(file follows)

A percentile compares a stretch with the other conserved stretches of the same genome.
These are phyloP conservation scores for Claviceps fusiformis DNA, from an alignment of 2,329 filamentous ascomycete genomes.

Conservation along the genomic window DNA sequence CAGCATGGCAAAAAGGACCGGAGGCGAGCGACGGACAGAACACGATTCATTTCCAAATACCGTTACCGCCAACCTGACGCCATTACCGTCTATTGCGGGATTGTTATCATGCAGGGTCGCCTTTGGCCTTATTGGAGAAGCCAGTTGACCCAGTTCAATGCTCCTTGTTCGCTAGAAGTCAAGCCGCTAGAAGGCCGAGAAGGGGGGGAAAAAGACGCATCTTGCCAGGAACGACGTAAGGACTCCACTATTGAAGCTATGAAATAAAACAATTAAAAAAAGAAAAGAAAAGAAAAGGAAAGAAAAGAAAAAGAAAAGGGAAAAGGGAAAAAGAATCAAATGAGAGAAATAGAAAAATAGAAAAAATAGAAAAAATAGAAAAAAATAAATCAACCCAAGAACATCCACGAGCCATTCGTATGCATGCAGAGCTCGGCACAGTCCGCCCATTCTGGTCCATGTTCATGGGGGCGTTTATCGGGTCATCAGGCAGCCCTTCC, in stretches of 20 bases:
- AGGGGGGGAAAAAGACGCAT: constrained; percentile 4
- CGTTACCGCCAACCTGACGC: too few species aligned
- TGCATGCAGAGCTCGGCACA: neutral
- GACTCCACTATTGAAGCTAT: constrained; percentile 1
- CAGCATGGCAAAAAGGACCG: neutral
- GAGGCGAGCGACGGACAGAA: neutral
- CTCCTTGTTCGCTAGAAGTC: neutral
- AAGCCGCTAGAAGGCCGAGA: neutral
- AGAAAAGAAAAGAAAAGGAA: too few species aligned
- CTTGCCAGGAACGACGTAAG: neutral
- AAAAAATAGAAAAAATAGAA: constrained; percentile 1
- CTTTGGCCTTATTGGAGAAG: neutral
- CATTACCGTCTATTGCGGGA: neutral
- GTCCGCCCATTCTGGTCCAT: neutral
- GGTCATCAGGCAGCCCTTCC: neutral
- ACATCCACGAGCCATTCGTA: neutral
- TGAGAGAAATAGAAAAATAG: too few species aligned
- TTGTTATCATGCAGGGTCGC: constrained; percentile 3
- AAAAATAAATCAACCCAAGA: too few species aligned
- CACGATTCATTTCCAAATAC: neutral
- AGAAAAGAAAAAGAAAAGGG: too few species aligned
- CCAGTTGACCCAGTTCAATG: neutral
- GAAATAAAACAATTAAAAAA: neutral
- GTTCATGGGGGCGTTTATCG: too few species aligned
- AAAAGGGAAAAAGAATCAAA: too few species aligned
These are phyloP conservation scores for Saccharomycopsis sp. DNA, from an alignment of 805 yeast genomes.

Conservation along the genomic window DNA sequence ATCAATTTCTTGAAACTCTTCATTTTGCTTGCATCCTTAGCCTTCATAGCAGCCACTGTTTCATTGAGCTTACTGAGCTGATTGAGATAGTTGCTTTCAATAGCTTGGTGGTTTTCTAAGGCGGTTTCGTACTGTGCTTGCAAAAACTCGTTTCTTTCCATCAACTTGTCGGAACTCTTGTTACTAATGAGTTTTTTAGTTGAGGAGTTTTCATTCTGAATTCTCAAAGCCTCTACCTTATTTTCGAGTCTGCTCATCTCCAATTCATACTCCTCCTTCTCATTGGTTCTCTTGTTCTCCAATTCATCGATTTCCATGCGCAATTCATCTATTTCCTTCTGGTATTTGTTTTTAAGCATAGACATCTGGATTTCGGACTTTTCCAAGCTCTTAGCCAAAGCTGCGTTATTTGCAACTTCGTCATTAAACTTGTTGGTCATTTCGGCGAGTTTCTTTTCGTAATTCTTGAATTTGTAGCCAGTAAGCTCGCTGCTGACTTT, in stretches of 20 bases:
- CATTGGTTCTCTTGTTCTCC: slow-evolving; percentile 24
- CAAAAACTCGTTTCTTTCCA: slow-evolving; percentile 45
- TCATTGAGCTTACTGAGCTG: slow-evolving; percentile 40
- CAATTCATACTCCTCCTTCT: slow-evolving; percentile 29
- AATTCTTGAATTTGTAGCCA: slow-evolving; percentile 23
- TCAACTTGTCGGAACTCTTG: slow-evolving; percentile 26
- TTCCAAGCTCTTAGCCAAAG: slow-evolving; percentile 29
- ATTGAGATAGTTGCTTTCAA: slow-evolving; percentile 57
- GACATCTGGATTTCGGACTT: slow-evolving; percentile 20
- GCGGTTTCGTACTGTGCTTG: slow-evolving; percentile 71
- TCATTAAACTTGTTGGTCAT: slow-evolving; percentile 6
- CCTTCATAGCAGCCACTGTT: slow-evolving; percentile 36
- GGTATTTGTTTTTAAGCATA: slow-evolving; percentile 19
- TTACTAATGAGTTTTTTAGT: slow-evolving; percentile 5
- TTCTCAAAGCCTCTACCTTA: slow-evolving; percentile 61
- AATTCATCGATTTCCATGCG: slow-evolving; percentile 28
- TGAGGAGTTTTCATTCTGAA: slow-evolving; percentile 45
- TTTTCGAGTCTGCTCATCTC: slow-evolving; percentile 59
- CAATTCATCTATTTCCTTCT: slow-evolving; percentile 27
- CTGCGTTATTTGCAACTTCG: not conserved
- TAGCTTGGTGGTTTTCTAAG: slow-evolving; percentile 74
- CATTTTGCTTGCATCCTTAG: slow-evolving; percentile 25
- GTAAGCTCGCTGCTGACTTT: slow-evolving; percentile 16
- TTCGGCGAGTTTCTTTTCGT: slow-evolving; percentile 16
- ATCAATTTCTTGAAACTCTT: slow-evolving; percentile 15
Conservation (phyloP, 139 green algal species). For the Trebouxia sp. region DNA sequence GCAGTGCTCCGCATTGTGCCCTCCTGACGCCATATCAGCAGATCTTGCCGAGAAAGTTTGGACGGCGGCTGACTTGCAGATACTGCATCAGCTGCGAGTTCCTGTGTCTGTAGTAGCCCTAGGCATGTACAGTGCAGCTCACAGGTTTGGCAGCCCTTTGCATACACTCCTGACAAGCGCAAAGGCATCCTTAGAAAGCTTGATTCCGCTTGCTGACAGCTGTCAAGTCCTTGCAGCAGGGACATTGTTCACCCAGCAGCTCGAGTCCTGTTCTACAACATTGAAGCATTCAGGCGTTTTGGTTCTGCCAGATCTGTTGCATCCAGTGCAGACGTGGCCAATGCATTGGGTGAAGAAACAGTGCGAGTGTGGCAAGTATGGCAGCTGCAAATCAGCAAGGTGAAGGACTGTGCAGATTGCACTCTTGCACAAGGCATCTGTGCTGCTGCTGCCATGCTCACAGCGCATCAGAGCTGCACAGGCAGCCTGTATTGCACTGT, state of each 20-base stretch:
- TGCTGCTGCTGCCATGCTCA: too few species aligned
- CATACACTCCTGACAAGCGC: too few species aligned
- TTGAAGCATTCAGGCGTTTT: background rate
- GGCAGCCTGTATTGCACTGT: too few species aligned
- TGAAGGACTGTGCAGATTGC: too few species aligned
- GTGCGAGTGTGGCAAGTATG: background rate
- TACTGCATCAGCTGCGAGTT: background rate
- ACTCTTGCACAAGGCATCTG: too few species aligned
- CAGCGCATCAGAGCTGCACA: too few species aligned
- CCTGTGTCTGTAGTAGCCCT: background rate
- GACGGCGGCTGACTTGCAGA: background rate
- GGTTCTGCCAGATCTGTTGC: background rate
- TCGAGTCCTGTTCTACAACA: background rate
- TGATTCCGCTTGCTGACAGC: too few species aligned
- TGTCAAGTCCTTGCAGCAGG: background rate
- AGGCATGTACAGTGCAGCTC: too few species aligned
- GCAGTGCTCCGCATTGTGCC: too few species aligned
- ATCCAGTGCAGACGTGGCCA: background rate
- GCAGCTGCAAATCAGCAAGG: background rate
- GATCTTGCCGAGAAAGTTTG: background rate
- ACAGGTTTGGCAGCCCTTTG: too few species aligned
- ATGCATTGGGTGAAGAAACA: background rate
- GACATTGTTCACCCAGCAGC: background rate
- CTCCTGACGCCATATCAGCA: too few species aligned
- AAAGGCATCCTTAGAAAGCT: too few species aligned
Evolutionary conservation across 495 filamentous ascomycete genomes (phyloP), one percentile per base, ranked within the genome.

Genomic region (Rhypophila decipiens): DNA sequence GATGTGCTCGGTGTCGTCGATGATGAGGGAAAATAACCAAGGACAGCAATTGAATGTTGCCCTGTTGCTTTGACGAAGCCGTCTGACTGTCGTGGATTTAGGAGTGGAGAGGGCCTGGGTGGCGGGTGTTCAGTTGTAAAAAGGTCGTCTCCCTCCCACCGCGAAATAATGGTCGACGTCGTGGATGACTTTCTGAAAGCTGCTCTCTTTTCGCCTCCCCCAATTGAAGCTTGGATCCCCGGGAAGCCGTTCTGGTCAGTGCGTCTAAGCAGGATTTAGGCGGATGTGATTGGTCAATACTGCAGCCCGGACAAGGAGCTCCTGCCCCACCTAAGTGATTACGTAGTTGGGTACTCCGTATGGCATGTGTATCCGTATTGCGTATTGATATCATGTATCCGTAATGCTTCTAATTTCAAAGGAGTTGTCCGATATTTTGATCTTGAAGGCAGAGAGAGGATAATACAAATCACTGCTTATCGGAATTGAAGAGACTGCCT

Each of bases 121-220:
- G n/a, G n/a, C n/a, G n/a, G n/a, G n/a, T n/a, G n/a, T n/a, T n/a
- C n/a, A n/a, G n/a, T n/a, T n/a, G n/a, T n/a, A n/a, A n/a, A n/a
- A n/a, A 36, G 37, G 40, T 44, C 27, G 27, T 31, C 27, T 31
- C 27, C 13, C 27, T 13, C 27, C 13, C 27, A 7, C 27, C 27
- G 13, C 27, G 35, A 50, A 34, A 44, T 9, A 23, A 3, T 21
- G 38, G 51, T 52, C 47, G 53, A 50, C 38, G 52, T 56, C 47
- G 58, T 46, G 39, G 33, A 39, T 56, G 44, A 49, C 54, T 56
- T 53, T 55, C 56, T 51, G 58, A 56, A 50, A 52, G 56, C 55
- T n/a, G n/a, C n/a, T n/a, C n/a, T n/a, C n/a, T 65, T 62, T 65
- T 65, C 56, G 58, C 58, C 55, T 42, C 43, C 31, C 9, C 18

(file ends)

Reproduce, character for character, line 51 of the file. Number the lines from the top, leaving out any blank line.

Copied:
- TAGCTTGGTGGTTTTCTAAG: slow-evolving; percentile 74